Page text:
Munsterview,

    For me it is not a case of nationalists working the system, or prisoners of war, or whatever. I read in the Belfast Telegraph today that Brendan Lillis may well have to have a full time carer as he won’t be able to function on his own. if (and only if) that is true, it is wrong to keep a person in that condition in jail, irrespective of who it is or what they did. All part and parcel of being a lilly livered liberal; we live in a democracy which respects human rights, including those of prisoners.

  • http://joeharron@yahoo.com joeCanuck

    Due process was applied to this man of whom I know next to nothing.
    But he is essentially under permanent house arrest. If he ever recovers enough to step outside he will, quite properly, be re-arrested and brought before a judge and would be unlikely to get bail.
    The charges haven’t gone away and, although some people may not like it, he has the right to be presumed innocent until, and if, he is fit to stand trial and is convicted.

  • Pete Baker

    Comrade

    “You’re basically arguing that all those people are putting their professional reputations at risk.”

    I’m “bascially arguing” nothing of the sort.

    The medical “compassionate grounds” argument “is completely irrelevant”, after all.

    What I have pointed out is that the NI Parole Commissioners failed to reach the same conclusion, that Brendan Lillis is no longer a threat to the public, a mere 3 weeks previously. Prior to the high profile political intervention.

    And that their newly arrived, and independent, conclusion lets David Ford off the [political] hook.

    But you keep fire-fighting…

  • Alias

    Most of it is ‘peace processing’ designed to consolidate the sentiment among the Catholics that there are more tribal rewards to gained by working the system from within than by opposing it.

    If you look at the lenght of time and the complexity of the appeals that it took to get other folks who weren’t even members of PIRA out of prison prior to the legitimisation of British rule (such as the Birmingham Six) and contrast it with the situation post-legitimisation, you’ll quickly see the tribe now has considerable influence in matters where before they had none.

  • Mark

    That’s a bit of a stretch Alias . The two cases / situations hardly compare . The Birmingham 6 were already convicted ( unjustly …) in an English court of law . They had been sentenced .

    Brendan lillis was deemed to ill to stand trial and his situation was ambigious to say the least . Catholics as you put it ( what’s that all about ? , it used to be Republicans then Nationalists and now it’s catholics ) had more to play with this time around …precedents had already been set re humanitarian grounds .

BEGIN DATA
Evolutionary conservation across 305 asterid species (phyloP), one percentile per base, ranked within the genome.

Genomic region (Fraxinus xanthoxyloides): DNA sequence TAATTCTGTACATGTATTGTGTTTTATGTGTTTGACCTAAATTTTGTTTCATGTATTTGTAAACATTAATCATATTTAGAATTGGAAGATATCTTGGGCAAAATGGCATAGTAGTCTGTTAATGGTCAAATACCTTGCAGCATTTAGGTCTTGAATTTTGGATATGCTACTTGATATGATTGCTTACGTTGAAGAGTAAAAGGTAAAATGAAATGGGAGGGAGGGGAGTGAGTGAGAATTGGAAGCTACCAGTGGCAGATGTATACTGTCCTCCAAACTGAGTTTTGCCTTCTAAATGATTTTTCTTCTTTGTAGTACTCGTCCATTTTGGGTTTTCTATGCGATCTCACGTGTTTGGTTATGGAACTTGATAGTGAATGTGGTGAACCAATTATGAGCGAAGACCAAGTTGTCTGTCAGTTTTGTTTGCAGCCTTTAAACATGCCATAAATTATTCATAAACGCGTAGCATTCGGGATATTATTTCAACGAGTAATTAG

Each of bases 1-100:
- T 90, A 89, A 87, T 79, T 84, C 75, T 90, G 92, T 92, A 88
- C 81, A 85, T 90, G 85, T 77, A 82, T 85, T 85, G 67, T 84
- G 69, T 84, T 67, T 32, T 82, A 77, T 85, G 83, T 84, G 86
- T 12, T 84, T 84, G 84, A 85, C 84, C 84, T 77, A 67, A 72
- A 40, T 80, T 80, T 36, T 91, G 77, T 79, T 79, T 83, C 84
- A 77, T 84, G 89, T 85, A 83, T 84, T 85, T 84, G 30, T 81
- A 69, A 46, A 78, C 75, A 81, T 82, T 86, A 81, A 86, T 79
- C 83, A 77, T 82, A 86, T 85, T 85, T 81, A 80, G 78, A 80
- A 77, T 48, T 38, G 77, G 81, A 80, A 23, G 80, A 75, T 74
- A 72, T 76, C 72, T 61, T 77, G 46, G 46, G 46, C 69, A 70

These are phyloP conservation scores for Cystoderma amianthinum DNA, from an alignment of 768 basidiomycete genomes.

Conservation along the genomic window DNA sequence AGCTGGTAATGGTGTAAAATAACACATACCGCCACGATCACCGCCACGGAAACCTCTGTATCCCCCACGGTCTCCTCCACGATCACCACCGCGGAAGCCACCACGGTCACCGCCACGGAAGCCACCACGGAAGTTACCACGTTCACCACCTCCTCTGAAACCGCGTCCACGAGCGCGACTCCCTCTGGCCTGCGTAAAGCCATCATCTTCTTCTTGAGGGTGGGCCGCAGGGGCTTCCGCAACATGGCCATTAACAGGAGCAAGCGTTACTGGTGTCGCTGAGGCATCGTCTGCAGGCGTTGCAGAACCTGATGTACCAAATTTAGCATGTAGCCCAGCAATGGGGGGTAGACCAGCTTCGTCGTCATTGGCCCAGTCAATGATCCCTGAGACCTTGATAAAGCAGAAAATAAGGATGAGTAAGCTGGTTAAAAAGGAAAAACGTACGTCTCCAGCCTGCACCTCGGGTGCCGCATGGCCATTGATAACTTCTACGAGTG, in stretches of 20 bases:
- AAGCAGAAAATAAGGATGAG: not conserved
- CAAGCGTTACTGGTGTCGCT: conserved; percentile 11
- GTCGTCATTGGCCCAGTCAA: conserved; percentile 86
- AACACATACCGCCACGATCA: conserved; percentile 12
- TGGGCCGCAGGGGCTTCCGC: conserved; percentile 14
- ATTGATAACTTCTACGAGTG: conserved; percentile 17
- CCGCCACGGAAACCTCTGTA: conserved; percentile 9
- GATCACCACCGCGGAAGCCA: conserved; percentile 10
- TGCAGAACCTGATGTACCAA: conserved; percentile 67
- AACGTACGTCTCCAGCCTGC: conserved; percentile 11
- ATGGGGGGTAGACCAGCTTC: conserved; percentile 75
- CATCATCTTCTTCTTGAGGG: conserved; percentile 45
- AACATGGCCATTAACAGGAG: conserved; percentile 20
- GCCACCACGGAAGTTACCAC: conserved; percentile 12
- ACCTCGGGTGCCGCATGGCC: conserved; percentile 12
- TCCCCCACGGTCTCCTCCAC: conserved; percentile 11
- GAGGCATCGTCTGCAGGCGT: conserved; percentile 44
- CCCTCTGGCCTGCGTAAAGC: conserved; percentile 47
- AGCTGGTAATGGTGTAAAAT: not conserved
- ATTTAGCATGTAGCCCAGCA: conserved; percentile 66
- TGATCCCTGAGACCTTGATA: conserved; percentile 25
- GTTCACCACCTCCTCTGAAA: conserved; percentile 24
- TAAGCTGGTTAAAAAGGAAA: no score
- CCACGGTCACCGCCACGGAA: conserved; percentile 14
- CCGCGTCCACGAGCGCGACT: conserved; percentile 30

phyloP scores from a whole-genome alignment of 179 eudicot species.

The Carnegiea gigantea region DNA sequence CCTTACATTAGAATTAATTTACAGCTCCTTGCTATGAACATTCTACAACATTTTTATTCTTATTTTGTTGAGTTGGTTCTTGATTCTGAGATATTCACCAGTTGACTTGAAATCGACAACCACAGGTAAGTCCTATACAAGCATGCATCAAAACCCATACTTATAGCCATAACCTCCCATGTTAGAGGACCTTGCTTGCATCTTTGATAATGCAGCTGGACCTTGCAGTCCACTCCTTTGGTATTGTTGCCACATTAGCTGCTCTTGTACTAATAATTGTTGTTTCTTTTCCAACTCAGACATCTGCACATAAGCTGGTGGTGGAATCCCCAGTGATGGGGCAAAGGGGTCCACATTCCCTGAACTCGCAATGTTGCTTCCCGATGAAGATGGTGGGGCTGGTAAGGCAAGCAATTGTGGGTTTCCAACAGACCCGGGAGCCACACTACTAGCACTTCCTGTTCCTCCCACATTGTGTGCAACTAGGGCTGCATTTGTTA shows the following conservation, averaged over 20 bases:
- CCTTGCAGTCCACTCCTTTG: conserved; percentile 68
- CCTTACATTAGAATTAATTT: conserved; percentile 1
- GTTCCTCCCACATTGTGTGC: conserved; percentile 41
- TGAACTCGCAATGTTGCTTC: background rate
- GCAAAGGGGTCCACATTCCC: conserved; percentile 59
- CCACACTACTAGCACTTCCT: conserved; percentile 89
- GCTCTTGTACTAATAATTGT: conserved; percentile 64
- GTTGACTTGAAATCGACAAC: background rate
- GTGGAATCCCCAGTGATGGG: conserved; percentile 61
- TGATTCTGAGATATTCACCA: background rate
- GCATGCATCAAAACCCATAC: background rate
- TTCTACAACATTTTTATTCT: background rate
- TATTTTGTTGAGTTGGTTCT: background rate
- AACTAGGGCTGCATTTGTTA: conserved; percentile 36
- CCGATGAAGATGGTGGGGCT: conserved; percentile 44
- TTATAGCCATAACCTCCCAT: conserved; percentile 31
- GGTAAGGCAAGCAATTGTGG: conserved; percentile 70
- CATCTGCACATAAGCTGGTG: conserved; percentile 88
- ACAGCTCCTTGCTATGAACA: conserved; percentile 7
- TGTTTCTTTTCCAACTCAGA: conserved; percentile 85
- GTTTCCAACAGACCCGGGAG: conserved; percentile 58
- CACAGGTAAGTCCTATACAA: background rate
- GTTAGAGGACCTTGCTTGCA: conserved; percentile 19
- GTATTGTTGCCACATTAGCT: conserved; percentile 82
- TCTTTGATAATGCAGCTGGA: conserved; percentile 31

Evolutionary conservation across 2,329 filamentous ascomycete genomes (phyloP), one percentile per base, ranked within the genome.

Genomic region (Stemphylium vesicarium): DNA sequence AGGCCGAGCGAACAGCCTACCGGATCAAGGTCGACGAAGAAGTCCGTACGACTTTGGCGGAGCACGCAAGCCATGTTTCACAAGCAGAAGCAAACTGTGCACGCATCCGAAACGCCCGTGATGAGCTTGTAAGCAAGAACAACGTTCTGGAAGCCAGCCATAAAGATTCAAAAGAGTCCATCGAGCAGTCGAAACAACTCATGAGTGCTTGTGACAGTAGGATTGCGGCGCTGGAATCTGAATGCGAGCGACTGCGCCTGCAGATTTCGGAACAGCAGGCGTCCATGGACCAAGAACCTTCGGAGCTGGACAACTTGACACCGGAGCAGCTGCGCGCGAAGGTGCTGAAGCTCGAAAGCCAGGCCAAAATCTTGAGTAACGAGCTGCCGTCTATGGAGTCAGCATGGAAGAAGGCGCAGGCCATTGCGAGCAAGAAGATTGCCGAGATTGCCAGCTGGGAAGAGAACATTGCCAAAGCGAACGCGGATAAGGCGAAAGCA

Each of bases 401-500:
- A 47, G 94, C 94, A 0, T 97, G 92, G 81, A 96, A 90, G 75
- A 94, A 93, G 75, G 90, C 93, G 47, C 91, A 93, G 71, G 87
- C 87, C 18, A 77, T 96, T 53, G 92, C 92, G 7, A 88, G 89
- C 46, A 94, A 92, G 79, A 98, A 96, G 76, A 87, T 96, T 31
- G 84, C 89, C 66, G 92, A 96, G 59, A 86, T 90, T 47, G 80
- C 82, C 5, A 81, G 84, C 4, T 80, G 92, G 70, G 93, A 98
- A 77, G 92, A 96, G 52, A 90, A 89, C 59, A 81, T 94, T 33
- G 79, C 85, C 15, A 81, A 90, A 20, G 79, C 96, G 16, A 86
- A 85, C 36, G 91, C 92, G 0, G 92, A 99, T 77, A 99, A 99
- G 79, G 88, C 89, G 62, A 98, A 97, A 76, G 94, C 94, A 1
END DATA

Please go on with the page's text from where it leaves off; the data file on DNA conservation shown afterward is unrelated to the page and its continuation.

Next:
BTW , Do you plan on sticking around for a while or is this just a fleeting visit ?

  • Mark

    typo ( again ) ambiguous ….gettin late

  • Alias

    Mark, it’s propaganda so it’s always “a bit of a stretch”. I think folks will note it, and that’s what it is playing in to. It’s basically saying. ‘Look how easily we can get one of our own out prison when we work the system from within.’

    I see it as sectarianism so I think Catholic is more appropriate than any political label that doesn’t actually apply. A nationalist is anyone who advocates a nation-state for his nation. That is not an optional part of the definition. Neither of the two catholic political parties in NI do that, so neither of them are nationalist parties. They have both signed up to the constituional legitimacy of British rule and are busy implementing it, having repudiatied their former right to national self-determination. Essentially, they are both parties that represent an ethno-religious group within the British state.

    Also, it appears that the grounds were ‘not a danger to the public’ rathern too ill to stand trial.

    Lastly, the lenght of my present sojourn is beyond my control. Having been banned 3 times in the last 2 months, I suspect the next ban will be a black card.

  • Alias

    Typo: “…the grounds for his release were ‘not a danger to the public’ rather than being ‘too ill to stand trial.’”

  • Comrade Stalin

    What I have pointed out is that the NI Parole Commissioners failed to reach the same conclusion, that Brendan Lillis is no longer a threat to the public, a mere 3 weeks previously. Prior to the high profile political intervention.

    Should the Parole Commission have paid no attention whatsoever, then, to the fact that Lillis was deemed sick enough to have to be moved to an outside hospital ?

    Alias: